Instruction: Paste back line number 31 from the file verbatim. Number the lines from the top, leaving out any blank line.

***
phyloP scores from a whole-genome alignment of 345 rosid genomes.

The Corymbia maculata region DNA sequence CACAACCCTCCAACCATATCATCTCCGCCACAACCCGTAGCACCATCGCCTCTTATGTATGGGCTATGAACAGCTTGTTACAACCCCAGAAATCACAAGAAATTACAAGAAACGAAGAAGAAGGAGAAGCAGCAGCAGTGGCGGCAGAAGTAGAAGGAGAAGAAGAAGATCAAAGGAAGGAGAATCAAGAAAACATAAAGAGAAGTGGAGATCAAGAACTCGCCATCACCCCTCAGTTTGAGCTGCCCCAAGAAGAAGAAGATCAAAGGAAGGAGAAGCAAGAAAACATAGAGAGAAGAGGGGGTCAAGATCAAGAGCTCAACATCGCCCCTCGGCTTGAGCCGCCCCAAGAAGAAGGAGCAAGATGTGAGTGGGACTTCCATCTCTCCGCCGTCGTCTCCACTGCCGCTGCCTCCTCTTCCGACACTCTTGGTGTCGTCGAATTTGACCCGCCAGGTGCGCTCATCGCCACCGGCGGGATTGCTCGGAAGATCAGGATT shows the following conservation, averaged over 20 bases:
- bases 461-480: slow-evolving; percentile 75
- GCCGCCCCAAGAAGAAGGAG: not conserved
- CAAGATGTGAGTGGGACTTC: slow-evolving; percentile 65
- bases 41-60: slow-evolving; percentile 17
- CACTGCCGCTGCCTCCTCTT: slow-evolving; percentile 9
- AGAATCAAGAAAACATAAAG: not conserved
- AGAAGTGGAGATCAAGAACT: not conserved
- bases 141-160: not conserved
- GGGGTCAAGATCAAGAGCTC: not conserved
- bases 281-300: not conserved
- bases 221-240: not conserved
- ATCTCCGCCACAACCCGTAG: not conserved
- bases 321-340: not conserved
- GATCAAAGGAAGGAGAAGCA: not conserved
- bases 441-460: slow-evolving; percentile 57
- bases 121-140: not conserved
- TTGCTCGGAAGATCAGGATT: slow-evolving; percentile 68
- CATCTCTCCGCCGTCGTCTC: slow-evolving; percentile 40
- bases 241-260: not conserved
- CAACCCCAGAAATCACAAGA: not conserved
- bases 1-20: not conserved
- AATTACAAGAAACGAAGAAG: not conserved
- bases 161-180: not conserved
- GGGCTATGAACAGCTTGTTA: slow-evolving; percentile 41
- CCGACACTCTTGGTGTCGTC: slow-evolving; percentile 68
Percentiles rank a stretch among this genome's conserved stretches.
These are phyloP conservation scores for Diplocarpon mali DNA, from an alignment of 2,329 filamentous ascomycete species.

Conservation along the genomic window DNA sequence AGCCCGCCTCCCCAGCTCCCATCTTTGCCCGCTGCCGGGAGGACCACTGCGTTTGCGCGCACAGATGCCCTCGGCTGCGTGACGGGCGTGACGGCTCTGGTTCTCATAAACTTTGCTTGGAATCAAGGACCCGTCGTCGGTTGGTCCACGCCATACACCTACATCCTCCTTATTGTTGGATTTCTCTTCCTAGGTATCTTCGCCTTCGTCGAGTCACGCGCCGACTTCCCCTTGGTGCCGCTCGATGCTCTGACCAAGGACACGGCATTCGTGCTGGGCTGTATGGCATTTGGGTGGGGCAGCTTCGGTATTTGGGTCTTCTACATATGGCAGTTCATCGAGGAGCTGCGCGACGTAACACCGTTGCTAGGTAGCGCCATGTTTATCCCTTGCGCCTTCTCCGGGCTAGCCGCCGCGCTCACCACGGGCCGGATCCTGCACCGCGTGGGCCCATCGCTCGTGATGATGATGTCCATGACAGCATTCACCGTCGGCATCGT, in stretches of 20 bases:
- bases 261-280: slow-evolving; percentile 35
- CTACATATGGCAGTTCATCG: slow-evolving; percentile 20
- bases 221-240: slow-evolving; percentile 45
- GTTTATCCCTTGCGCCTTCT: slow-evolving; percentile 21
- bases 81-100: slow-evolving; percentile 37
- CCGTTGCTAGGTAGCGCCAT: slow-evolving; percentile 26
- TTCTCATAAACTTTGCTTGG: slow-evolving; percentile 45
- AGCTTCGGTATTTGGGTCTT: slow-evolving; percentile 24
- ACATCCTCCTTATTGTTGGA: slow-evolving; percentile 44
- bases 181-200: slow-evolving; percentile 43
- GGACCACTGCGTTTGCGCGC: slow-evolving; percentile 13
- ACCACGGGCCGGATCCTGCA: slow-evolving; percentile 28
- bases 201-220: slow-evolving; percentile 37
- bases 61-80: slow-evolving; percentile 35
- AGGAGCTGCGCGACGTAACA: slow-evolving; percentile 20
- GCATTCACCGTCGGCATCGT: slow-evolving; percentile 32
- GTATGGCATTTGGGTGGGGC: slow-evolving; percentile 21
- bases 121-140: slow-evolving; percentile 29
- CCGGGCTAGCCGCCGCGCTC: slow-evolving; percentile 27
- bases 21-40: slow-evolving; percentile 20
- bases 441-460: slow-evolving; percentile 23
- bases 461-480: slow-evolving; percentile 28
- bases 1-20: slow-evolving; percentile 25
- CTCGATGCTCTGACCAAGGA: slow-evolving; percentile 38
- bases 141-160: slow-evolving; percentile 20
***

- bases 261-280: slow-evolving; percentile 35